While I typically share the more weird and wacky stories that pertain to business, when I read the Twitter Shoppingnews that Twitter might start offering online shopping a couple of weeks ago, I decided there's just no way that I can skip opening up the lines of discussion about such a business structure.
If you haven't heard the news, former Ticketmaster CEO started working for Twitter during the last week of August. As a result of his tenure with Ticketmaster, Nathan Hubbard has become known as a kind of trendsetter for revolutionalizing the way that things are done online. Hubbard's reputation is without a doubt what made him desirable, that way Twitter can be taken to the next level by entering the E-Commerce industry.
Now that they've got him on board, Twitter and Hubbard have teased about the tricks that they have up their sleeves. And, their plans could truly change the e-commerce world if they are successful in their endeavours.
"Subscribed" posts have been featured on both Facebook and Twitter for quite some time now, and Facebook has even provided the option for users to purchase real life gift cards or other items for their friends. Typically the exchange has been more virtual, but Twitter will offer more tranditional e-commerce on a non-traditional platform.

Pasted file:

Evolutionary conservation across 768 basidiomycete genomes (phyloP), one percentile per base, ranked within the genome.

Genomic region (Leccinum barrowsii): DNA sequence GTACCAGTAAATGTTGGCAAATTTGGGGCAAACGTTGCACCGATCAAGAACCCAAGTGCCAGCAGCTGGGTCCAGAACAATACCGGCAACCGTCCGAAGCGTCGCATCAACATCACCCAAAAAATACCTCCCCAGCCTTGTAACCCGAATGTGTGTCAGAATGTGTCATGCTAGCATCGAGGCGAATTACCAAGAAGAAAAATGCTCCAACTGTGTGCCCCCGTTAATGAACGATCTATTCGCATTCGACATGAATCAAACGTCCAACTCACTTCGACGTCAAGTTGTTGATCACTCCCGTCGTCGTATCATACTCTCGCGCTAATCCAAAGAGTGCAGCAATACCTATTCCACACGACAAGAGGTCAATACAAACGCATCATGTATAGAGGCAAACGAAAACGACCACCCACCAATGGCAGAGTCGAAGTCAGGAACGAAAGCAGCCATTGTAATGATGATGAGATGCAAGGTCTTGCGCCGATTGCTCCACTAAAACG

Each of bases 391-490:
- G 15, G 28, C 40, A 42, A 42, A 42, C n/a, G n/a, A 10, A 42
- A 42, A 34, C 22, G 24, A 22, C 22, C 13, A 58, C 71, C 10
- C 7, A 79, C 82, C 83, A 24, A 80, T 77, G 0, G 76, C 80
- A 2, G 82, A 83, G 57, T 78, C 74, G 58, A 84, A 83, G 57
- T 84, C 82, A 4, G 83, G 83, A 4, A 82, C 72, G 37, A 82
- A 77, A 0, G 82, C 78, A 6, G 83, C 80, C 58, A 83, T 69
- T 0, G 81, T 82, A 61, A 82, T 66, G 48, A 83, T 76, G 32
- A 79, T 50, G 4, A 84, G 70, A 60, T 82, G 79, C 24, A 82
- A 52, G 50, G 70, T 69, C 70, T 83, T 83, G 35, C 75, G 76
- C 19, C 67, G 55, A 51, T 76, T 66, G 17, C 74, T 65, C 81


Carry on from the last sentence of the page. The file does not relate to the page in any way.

From the sounds of things, Twitter will take advantage of trending topics and hashtags to plant shopping opportunities that are relevant while users are viewing various conversation subjects. Within the platform, it will then allow shoppers to buy items of their choice.
Since Twitter seems to prefer to be more of an autonomous social media platform (favoring proprietary picture applications over automated Instagram, for example), there is speculation that they might even create their own payment processing options. Of course, the first goal in getting Twitter shopping services up and running is to start offering existing e-commerce sites the appropriate tools, and then it will go from there!
Many social media users have recently claimed that in time, the sites have become less authentic, and less about the importance of connection. Do you think Twitter taking this one step further will be a positive or negative feature for users? And, if you believe the latter, do you expect Twitter as e-commerce will be a flop of a business?
Image Via: Flickr Creative Commons Media Saturn Holding
News source: MSN